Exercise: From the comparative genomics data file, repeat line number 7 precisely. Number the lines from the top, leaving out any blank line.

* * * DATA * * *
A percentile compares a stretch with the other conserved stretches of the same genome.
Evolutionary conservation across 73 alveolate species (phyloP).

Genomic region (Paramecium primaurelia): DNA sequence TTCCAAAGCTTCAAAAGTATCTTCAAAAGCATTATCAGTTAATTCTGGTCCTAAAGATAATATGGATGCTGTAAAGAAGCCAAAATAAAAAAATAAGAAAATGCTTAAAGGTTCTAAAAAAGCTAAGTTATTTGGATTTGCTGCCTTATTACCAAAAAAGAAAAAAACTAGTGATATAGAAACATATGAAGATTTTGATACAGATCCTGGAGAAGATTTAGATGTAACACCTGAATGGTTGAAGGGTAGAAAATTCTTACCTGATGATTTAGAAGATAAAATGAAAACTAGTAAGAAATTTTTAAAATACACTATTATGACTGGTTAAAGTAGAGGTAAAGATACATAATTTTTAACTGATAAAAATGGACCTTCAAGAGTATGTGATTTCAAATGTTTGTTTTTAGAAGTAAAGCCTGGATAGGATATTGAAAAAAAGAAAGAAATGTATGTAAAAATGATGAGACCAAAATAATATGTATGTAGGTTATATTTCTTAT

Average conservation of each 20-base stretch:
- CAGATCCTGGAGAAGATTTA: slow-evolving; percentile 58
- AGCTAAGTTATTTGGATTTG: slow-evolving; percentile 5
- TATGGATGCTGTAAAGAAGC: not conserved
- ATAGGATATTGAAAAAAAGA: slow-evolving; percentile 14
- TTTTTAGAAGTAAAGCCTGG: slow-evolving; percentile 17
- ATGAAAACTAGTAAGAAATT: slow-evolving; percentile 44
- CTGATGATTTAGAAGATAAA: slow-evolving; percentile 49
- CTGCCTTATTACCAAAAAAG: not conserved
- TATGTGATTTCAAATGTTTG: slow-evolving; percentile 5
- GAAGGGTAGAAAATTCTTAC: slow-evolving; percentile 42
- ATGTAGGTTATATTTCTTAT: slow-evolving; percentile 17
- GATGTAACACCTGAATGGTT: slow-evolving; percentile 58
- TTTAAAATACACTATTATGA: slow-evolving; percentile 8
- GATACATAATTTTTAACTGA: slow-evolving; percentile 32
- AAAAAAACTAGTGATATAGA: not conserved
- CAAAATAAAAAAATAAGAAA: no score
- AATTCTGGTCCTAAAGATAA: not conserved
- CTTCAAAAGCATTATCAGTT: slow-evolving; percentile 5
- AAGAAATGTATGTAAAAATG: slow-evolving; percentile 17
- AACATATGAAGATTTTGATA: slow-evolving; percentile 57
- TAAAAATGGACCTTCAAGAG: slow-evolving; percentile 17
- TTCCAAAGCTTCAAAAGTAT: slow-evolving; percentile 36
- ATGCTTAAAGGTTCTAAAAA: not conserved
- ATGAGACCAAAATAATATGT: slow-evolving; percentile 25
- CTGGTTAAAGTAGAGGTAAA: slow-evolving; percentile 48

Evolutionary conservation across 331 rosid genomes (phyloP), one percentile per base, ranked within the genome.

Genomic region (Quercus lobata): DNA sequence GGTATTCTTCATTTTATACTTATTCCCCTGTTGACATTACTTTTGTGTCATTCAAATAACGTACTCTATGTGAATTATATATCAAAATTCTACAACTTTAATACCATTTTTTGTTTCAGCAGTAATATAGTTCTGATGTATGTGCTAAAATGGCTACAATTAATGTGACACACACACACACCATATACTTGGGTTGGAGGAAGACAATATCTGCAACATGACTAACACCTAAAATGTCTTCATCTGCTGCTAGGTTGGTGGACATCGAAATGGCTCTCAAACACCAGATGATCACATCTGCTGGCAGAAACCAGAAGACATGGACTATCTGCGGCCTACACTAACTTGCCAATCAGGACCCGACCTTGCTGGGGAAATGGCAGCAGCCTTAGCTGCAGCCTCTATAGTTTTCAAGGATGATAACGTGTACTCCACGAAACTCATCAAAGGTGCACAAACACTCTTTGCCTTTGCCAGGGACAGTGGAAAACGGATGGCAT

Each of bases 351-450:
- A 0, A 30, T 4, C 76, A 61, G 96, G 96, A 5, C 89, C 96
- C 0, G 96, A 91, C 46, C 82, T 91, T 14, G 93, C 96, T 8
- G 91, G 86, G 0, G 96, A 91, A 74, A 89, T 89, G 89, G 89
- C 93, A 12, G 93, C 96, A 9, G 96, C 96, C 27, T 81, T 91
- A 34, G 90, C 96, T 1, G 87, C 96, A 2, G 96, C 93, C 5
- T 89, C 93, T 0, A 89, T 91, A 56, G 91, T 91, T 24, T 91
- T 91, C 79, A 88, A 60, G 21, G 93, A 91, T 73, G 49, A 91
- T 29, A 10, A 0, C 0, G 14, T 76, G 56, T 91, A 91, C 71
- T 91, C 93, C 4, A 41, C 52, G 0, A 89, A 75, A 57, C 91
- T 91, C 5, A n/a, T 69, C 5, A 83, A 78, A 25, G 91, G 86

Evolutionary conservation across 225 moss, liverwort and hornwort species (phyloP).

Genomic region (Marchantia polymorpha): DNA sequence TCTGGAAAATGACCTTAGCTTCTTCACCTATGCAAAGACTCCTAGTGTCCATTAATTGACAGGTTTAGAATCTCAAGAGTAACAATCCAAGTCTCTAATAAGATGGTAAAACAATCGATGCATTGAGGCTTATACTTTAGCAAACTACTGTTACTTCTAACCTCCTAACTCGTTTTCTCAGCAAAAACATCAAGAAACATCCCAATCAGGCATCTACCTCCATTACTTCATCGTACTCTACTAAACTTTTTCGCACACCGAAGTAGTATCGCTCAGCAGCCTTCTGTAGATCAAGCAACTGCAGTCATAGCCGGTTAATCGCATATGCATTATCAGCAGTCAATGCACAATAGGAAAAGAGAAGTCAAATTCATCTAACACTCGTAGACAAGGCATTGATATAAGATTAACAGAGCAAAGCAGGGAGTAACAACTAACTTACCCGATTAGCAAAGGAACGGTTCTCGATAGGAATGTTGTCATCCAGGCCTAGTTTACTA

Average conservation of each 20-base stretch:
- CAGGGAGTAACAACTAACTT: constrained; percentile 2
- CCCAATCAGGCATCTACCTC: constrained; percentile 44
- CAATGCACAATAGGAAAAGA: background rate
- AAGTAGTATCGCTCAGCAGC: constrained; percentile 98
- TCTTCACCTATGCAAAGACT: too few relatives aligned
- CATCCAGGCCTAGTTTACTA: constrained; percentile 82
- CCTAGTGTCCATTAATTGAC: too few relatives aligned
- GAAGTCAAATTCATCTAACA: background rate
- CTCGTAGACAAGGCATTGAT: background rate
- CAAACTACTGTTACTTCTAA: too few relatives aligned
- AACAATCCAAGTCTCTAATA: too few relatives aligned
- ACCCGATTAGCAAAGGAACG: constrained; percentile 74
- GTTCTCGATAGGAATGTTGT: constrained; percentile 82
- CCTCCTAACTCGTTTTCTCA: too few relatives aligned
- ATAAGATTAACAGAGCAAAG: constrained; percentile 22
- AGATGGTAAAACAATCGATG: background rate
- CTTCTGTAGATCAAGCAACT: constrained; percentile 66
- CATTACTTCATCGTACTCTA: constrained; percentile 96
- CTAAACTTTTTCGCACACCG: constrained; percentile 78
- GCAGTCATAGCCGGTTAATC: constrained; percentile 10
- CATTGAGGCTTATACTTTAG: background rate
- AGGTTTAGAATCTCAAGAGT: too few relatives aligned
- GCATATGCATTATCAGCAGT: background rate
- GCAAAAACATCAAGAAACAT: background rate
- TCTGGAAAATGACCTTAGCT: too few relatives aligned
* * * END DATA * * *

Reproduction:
- TATGGATGCTGTAAAGAAGC: not conserved